A record year for retail: How did that happen?
Despite concerns over a still-fragile economy, consumers pushed retail sales to a new record in 2011.
Kai Ryssdal: Courtesy of the Commerce Department this morning came the final tally on retail sales for the year gone by: Almost $5 trillion, up 8 percent from 2010.
And yet, there were a lot of frowny faces on Wall Street today. Because the way they see it there, December -- the month of months for retailers -- was a dud.
Our senior business correspondent Bob Moon has today's economic glass half-empty or glass half-full story.
Bob Moon: If the economic recovery is still so fragile, how in the world did we shatter the record for retail sales last year? Turns out we put a lot of that money not necessarily toward things we wanted to buy, but essentials we had to buy. And, a lot of those things simply cost more.
Joel Naroff: There's a number of things we're paying more for, but we're not getting as much.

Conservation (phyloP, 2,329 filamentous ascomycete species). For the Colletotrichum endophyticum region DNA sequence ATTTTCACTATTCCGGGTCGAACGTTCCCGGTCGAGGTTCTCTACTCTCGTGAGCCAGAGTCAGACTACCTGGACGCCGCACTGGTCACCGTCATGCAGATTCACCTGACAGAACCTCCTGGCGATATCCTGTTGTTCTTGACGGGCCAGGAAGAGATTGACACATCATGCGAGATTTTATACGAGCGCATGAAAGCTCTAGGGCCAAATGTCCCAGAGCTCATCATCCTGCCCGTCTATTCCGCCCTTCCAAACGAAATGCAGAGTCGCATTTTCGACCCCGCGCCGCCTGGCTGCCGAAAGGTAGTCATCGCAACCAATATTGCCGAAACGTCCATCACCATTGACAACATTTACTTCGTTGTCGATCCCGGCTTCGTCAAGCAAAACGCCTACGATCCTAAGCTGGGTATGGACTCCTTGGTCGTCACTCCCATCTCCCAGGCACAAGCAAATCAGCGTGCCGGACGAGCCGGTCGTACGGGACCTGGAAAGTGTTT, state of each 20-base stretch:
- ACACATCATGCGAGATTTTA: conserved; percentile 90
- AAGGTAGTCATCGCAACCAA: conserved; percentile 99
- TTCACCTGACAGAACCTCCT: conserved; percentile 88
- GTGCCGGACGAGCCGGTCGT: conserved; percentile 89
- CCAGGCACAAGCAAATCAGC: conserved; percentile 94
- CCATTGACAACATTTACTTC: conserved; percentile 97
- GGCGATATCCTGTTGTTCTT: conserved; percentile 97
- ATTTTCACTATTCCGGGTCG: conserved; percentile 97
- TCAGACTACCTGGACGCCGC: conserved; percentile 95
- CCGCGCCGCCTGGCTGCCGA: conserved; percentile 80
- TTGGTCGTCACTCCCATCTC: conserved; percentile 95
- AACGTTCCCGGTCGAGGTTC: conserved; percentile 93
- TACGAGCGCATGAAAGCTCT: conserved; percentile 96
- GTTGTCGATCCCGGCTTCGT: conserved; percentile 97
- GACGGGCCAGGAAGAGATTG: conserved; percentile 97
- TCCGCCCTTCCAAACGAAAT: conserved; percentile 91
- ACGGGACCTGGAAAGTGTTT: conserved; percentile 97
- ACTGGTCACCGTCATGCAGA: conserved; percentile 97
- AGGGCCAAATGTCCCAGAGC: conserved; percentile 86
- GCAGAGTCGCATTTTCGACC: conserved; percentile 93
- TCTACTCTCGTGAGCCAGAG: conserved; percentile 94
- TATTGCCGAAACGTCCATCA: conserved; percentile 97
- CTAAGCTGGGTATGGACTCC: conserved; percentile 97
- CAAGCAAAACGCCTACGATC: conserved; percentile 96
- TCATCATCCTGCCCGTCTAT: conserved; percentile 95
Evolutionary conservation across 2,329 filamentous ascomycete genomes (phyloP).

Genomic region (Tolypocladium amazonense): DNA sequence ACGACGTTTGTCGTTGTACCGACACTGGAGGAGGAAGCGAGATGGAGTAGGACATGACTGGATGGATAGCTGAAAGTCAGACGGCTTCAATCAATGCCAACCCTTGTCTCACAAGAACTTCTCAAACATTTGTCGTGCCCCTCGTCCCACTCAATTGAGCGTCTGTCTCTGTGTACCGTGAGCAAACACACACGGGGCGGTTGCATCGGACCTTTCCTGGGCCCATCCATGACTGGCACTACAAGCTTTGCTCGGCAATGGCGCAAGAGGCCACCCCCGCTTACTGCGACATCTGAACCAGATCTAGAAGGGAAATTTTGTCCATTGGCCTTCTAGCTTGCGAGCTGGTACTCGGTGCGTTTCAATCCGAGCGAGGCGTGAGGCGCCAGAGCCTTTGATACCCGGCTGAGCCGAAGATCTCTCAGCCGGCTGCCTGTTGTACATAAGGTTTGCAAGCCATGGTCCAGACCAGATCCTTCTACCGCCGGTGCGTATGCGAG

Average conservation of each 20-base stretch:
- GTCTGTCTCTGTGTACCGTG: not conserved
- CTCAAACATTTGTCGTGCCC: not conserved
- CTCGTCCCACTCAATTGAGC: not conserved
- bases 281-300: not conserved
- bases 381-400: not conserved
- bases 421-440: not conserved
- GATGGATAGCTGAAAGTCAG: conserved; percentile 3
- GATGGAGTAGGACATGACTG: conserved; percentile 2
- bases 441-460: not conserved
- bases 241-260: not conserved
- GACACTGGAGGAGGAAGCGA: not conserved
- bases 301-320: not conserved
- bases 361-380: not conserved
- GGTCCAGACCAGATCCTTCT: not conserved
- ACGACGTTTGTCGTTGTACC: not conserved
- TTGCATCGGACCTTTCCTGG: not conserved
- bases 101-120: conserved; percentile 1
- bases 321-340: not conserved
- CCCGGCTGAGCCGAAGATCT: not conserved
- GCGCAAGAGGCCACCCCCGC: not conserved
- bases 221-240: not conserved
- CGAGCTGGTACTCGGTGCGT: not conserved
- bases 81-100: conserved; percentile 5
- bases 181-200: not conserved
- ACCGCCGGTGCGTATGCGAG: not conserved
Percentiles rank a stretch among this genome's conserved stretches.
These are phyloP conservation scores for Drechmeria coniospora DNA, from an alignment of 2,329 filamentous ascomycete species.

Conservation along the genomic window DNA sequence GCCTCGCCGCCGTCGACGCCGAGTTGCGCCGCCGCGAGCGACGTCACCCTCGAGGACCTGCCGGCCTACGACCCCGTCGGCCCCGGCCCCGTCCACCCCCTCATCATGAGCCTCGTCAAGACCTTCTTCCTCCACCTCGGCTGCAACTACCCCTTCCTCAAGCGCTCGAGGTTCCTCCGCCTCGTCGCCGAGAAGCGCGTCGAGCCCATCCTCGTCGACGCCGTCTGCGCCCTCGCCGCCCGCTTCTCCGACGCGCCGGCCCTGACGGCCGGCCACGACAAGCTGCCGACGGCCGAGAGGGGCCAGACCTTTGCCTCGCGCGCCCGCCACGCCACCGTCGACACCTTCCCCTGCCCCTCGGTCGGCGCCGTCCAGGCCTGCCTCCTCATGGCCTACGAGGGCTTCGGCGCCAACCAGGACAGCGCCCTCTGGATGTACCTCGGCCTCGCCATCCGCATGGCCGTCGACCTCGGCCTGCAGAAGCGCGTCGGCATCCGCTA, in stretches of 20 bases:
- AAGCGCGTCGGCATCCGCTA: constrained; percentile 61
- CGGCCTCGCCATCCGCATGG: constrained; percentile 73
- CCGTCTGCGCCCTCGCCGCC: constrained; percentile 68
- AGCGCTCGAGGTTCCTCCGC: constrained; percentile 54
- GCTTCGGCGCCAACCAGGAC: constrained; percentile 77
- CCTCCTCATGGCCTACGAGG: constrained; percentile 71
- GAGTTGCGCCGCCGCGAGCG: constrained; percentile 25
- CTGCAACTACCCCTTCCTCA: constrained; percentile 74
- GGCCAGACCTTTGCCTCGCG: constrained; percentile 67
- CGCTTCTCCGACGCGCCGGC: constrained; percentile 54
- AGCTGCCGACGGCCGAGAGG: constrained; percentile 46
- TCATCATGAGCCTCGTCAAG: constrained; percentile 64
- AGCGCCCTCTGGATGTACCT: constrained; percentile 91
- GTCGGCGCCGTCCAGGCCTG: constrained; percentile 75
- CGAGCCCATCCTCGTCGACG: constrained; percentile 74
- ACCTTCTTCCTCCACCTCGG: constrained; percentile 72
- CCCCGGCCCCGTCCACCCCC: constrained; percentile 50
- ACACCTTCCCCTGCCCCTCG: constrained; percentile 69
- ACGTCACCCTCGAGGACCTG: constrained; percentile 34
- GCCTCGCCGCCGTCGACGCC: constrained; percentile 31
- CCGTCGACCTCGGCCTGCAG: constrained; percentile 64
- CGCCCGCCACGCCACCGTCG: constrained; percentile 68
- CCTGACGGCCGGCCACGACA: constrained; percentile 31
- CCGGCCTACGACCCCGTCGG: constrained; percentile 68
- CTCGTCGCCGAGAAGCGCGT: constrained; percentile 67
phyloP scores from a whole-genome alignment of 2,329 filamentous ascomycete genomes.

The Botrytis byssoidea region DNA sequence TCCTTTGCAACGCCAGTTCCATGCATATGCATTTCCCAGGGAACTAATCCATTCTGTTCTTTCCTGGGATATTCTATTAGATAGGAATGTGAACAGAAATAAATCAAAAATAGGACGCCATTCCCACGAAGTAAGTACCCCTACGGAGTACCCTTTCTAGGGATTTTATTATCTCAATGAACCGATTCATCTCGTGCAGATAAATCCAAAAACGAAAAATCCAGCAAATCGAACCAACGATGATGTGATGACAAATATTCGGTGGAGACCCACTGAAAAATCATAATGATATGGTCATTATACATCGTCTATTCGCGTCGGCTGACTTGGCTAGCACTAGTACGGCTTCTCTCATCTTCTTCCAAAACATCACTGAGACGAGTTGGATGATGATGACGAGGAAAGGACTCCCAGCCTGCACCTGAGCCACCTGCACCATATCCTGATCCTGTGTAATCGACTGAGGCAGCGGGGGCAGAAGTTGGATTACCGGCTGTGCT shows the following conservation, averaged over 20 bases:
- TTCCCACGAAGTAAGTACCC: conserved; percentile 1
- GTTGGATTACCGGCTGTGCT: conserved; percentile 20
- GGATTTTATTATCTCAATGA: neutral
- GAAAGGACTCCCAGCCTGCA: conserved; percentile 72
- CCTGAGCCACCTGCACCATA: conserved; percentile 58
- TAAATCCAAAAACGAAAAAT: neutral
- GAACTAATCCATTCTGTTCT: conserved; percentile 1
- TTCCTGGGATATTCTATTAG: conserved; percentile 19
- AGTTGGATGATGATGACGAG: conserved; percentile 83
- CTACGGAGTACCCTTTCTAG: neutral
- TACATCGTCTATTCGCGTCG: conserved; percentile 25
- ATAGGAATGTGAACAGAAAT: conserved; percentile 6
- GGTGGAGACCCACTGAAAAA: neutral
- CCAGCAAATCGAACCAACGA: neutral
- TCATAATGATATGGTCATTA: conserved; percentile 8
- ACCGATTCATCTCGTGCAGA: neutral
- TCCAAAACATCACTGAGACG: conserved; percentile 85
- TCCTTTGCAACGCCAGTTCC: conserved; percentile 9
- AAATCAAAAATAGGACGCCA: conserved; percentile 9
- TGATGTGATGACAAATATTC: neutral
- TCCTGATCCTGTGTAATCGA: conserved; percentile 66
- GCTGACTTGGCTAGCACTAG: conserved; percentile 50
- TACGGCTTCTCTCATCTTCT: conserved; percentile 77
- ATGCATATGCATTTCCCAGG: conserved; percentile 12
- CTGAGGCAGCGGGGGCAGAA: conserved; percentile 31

Economist Joel Naroff says food and fuel get factored out of the inflation numbers, but anyone who went to a grocery store or gas station last year often had to pay more. So does that really reflect healthy consumption?
Naroff: Some of it was empty calories, in the respect that some of it went to pay for higher gasoline prices, especially in the first half of 2011.
In fact, retail sales of gasoline jumped nearly 18 percent year over year.
Naroff is quick to add that's only part of the picture, though. The government's report is a broad gauge that covers everything from auto dealers and department stores to restaurants and bars. So Naroff says 2011 was an important turning point for the country's economic recovery.
Naroff: The consumer finally decided it was time to spend again. They opened their wallets, blew out the dust, found that they actually had some credit cards, went to the stores and started buying.
Wells Fargo economist Tim Quinlan worries that we started dipping into our savings early in the holiday shopping season -- and then seemed to get a sudden case of frugality in December. But he still thinks some of his colleagues on Wall Street are too pessimistic on the heels of such a strong year.
Tim Quinlan: Consumers are certainly losing momentum a little bit, but that doesn't mean that they're, you know, going into hiding. Consumers are going to continue to spend. The pace of that spending growth is probably not going to be super-robust, and candidly, I don't know that it should be. Part of what got us into this mess to begin with was consumers taking on far too much debt.
Quinlan says the steady spending growth we're still seeing is nothing to complain about.
I'm Bob Moon for Marketplace.